It was 105 degrees in Sacramento Sunday. Today it could be 111 degrees. This is what is known as hot summer weather in California. We native Californians also know this is normal.
As a kid, I remember such hot Sacramento summer days, I couldn’t walk barefoot on the sidewalks.
But no one cautioned us to “be safe.” In fact, back when I was a kid, parents told us to put shoes on and to stop being stupid.
This is Sacramento weather in 1972 – notice the 114 degrees on July 14, 1972:
In 1973, the hottest temperature in Sacramento was 107 degrees. By 1975, it was back up to 113 degrees. In fact, between 1972 and 1992, over 20 years, every summer in Sacramento was in the triple digits, and there were four summers hotter than 110 degrees.
In 1996, it was 110 degrees in Sacramento. In 2002, it was 110 degrees. In 2006, it was 111 degrees. In 2017 it was 110 degrees. In 2020 it was 112 degrees in Sacramento. Last summer in Sacramento, temperatures reached 109 degrees. The point is, every summer in the Sacramento region, temperatures are hot – 104 up to 113 degrees. The standard appears to be 104 to 108 degrees – really hot.
Radio and television weather reporters are now medical professionals telling us how to be safe under these “extreme” heat conditions:
- drink fluids
- stay inside
- stay hydrated
- stay in an air-conditioned room
- stay out of the sun
Even my dogs are smart enough to stay out of the sun.
The Sacramento Bee has an article today hyping the heat and fear mongering:
The Bee claims this weather is a “recording-breaking heat wave,” and has “forced many residents indoors this holiday weekend.”
I beg to differ. It’s not record-breaking, and I saw a street fair outdoors yesterday when temps reached 105 degrees.
KCRA has an “Excessive Heat Warning” on their news website, and offers these tips on how to “be safe:”
We are also ironically asked “to conserve power amid brutal heat wave.”
The U.S. National Weather Service in Sacramento also warned of “Dangerous Heat” and tells us to “Practice heat safety!”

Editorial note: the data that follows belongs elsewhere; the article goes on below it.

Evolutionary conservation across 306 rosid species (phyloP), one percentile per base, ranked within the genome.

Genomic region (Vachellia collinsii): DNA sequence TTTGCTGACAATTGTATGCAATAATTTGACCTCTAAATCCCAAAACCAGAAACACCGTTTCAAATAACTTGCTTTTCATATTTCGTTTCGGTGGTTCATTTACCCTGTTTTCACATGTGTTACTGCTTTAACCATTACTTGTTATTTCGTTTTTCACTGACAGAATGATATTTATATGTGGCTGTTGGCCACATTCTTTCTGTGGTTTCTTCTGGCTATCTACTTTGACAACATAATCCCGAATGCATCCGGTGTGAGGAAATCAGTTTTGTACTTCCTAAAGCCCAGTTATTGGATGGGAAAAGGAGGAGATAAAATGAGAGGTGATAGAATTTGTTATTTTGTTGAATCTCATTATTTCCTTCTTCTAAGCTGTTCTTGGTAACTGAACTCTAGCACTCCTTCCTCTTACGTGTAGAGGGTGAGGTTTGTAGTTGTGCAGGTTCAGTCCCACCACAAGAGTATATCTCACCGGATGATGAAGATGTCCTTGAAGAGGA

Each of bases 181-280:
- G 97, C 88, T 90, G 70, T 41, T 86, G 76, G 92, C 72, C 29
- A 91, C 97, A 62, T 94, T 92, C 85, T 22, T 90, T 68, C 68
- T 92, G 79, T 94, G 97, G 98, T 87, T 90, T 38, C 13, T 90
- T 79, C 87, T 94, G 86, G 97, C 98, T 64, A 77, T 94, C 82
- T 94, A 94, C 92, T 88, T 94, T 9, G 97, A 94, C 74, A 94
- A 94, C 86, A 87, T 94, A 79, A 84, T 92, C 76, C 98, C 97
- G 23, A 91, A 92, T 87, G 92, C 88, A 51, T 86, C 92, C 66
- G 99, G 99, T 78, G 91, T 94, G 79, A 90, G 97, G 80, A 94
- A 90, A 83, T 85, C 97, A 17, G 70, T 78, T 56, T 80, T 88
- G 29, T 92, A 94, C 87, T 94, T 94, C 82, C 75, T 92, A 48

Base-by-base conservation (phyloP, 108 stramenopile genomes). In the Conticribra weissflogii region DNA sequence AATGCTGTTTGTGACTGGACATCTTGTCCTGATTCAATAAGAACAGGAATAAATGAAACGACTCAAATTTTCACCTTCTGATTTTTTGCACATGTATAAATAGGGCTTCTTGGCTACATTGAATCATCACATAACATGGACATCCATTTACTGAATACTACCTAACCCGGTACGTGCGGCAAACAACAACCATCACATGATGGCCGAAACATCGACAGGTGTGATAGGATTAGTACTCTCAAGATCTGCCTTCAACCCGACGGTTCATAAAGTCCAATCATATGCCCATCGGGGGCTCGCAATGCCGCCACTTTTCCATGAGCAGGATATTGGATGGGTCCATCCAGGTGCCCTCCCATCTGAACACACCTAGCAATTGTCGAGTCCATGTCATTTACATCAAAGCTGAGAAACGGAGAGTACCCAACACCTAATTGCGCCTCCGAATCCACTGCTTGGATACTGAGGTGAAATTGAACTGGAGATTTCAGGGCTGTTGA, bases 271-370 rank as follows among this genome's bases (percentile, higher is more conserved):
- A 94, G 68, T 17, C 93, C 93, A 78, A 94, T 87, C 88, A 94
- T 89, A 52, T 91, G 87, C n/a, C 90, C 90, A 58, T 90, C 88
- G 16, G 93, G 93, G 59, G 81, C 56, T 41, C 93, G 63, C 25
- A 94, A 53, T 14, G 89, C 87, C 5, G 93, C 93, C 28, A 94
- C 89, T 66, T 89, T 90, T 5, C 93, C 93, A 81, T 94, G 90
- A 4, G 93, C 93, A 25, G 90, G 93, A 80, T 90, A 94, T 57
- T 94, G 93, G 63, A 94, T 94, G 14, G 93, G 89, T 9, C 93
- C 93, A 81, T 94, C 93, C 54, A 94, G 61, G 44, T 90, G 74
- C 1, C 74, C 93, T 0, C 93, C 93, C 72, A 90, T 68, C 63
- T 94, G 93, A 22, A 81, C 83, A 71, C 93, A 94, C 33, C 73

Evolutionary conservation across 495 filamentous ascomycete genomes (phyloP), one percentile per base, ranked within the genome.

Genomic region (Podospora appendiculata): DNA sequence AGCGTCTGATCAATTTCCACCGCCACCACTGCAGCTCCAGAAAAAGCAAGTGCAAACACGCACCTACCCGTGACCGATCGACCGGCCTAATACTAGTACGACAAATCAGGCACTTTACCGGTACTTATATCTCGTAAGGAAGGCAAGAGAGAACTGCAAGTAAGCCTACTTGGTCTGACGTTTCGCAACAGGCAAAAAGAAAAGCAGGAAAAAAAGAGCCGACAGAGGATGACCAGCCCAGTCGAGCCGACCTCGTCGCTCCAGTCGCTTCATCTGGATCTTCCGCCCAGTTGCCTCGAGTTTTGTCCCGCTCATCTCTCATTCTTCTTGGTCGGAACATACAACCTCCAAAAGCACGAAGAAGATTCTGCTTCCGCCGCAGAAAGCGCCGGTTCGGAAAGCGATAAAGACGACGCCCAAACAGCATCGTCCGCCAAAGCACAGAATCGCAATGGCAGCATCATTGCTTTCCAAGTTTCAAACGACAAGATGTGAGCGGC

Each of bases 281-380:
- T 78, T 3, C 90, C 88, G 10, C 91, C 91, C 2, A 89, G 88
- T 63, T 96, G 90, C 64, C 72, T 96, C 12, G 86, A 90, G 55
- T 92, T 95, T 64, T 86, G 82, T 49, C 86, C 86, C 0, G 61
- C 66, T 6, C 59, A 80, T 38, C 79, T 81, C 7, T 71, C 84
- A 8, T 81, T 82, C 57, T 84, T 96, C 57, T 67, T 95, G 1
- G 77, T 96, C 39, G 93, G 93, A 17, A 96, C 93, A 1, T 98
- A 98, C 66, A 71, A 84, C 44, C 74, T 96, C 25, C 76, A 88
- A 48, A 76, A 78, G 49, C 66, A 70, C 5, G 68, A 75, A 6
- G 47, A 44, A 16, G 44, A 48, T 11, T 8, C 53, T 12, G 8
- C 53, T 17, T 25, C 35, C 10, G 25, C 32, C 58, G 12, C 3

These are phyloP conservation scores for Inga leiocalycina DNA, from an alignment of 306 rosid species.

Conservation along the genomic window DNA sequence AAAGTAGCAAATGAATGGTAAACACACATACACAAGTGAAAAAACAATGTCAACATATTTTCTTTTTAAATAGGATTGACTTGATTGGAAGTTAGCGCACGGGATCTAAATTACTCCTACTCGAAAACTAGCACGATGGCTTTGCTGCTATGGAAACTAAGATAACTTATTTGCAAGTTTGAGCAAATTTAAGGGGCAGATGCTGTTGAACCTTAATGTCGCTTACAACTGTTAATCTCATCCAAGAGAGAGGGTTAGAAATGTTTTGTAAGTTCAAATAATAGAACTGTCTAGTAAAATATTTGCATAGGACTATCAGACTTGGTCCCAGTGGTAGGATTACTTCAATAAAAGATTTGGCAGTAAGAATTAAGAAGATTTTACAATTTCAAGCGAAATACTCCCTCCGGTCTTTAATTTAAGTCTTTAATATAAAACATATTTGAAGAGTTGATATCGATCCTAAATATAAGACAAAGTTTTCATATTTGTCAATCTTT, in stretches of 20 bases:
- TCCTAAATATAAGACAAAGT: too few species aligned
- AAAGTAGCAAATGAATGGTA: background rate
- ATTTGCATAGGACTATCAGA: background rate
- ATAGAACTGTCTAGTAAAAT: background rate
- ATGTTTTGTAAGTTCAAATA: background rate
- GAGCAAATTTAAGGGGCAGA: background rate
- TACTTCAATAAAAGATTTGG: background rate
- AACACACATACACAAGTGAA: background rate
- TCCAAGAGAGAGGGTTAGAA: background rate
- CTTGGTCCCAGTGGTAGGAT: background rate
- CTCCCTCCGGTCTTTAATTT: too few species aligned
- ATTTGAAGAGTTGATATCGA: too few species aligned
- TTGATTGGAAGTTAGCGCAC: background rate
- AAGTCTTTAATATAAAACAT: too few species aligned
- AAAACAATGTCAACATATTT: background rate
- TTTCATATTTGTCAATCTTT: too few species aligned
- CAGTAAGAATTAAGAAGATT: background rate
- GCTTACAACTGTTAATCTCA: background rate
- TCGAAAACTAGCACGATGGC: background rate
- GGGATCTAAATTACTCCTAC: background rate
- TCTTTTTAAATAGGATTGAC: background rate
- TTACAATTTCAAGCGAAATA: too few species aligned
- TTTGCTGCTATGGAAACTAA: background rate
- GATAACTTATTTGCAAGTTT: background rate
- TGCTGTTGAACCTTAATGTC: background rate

Despite headlines claiming “record breaking heat,” when interviewed, weather officials say it “may” be record breaking.
“This heat may be record breaking and will likely produce a very high heat illness risk,” the Los Angeles-area weather office wrote.
The torrid conditions will be caused by high pressure that was already pushing into the state and making it difficult for onshore flow of marine air.
“These trends are forecast to continue and will likely set up (a) prolonged and likely dangerous heat event,” the office said.
One East Bay mom Tweeted an interesting report:
“My family wanted to get outside this morning before it got hot, but the parks were closed due to the forecasted heat wave. This is another soft lockdown. They are forcing us to stay inside, isolated and inactive, for our ‘safety.'”
My family wanted to get outside this morning before it got hot, but the parks were closed due to the forecasted heat wave. This is another soft lockdown. They are forcing us to stay inside, isolated and inactive, for our "safety." https://t.co/S32QGWoqaQ
— Laura Powell (@_Iaura_) September 4, 2022
This heat we are having across the West Coast is hot summer weather – really hot weather. Yes, it can be dangerous for some people outside, but we hope California’s energy providers can keep the power on.
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